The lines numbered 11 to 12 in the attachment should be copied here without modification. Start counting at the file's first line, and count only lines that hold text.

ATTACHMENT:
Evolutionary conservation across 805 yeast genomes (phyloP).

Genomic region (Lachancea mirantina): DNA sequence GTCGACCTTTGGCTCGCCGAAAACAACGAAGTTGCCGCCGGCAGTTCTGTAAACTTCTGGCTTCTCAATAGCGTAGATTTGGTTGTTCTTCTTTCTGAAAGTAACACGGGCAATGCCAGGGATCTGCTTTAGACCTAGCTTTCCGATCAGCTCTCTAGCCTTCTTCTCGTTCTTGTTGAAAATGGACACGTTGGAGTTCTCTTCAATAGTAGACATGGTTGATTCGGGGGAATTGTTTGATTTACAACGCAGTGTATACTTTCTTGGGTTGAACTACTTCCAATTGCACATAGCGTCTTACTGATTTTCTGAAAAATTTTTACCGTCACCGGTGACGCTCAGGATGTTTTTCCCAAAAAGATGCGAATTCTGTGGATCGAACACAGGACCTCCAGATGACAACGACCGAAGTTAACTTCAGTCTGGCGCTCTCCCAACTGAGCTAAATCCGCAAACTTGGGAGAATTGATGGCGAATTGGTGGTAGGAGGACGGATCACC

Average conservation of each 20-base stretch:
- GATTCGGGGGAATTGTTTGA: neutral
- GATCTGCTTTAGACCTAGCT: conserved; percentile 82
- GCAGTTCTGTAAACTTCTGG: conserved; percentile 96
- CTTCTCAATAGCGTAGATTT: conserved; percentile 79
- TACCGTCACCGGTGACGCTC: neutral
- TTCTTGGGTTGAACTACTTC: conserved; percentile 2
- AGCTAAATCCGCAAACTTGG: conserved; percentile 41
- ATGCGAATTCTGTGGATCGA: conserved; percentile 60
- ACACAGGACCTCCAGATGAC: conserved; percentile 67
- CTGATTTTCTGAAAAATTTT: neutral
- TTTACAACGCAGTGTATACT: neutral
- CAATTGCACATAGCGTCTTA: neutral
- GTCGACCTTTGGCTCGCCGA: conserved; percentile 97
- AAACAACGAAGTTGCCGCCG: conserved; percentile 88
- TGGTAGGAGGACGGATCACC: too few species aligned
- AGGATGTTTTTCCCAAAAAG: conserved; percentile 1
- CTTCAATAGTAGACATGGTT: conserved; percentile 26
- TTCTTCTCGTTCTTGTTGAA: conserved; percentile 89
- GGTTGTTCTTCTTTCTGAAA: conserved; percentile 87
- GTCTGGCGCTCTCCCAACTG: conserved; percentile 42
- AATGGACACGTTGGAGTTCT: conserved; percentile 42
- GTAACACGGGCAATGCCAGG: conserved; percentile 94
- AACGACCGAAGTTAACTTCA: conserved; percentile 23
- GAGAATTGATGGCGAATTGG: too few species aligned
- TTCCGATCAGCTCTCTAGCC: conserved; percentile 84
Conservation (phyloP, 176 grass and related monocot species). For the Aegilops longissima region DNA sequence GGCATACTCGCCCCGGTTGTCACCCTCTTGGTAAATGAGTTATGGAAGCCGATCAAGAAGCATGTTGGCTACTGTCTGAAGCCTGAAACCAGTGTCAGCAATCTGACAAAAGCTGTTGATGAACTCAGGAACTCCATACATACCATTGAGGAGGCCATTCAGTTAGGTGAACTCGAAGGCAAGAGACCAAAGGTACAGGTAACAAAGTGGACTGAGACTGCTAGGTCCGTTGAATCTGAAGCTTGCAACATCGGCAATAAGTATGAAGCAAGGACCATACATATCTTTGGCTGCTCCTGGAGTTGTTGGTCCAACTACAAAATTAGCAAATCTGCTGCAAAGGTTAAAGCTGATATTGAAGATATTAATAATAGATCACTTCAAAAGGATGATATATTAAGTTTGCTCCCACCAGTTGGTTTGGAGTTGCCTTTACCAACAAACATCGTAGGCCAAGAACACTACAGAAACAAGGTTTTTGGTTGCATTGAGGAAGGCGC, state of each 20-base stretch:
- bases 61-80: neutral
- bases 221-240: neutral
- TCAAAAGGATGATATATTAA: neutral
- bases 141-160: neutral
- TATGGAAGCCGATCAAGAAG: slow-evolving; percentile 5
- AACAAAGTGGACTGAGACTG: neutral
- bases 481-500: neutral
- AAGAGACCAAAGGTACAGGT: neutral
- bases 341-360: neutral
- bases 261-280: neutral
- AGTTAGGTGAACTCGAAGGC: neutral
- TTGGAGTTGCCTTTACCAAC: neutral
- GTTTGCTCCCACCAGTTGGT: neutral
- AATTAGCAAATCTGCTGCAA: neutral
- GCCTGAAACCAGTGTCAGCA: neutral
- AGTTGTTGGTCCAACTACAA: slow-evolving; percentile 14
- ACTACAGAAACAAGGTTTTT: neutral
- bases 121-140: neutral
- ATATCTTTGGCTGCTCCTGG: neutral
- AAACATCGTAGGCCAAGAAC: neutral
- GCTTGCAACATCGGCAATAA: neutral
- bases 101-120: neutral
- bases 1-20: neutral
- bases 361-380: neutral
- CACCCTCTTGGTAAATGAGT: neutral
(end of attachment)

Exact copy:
- ATGCGAATTCTGTGGATCGA: conserved; percentile 60
- ACACAGGACCTCCAGATGAC: conserved; percentile 67